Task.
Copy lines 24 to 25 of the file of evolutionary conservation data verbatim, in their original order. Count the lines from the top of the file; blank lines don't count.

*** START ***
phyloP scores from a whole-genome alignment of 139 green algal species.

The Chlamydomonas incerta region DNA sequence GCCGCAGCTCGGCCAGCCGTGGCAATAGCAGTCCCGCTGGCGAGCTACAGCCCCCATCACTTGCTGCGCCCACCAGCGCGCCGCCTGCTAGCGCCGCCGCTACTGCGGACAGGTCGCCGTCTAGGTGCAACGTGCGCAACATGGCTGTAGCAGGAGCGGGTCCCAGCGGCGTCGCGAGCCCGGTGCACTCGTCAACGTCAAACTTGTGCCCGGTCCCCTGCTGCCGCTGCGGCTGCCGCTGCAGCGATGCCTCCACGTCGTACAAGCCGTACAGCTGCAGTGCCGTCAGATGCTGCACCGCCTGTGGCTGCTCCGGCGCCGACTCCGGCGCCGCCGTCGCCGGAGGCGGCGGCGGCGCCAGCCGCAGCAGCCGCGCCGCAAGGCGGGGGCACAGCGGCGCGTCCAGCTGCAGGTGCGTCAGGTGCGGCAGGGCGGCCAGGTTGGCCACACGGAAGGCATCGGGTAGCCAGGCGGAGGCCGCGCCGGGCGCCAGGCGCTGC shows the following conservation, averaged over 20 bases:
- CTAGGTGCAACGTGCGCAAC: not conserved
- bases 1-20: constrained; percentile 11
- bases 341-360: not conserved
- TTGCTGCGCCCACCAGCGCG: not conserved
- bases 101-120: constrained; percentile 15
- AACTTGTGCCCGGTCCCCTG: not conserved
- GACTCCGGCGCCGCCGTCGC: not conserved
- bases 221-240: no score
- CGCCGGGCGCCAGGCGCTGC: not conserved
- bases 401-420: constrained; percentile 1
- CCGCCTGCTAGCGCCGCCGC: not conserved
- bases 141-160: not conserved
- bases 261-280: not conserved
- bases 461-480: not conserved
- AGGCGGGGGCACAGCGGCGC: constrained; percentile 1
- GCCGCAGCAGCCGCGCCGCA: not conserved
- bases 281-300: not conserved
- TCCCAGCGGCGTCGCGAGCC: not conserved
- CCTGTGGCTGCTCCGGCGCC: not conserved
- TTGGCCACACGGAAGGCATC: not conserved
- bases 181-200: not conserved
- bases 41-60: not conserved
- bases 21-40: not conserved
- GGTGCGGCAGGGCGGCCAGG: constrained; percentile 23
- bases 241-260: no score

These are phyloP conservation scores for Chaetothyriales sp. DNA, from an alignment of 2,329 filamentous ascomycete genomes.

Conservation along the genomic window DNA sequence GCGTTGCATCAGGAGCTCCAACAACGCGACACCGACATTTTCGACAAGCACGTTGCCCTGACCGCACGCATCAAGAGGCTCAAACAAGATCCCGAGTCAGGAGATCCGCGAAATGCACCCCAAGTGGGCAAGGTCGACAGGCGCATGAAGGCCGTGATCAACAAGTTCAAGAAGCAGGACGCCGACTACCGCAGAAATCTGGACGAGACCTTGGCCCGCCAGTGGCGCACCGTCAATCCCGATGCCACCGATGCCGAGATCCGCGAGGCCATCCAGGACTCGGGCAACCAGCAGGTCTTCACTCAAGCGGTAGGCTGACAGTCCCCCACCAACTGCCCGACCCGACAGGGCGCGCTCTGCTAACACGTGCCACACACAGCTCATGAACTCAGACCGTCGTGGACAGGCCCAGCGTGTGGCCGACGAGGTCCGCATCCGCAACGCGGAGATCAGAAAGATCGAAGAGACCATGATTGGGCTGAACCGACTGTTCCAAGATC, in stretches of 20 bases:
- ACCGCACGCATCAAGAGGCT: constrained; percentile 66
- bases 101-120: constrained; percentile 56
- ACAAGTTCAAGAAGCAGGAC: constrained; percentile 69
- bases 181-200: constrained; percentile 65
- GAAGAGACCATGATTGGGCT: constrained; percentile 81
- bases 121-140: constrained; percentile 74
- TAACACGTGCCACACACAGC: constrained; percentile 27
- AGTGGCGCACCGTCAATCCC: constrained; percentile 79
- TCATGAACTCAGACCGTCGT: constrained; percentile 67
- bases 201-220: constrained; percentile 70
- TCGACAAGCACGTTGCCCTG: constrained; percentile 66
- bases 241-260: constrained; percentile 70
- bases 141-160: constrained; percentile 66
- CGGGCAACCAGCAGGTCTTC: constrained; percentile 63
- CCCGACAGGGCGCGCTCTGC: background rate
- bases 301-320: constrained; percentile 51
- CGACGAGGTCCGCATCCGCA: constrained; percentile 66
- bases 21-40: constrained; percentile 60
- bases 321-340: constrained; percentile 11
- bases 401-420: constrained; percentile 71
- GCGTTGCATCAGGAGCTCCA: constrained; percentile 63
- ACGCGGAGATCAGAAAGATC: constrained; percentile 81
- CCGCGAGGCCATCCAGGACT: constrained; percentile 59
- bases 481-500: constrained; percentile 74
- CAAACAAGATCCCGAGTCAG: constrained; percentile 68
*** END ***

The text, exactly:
- bases 41-60: not conserved
- bases 21-40: not conserved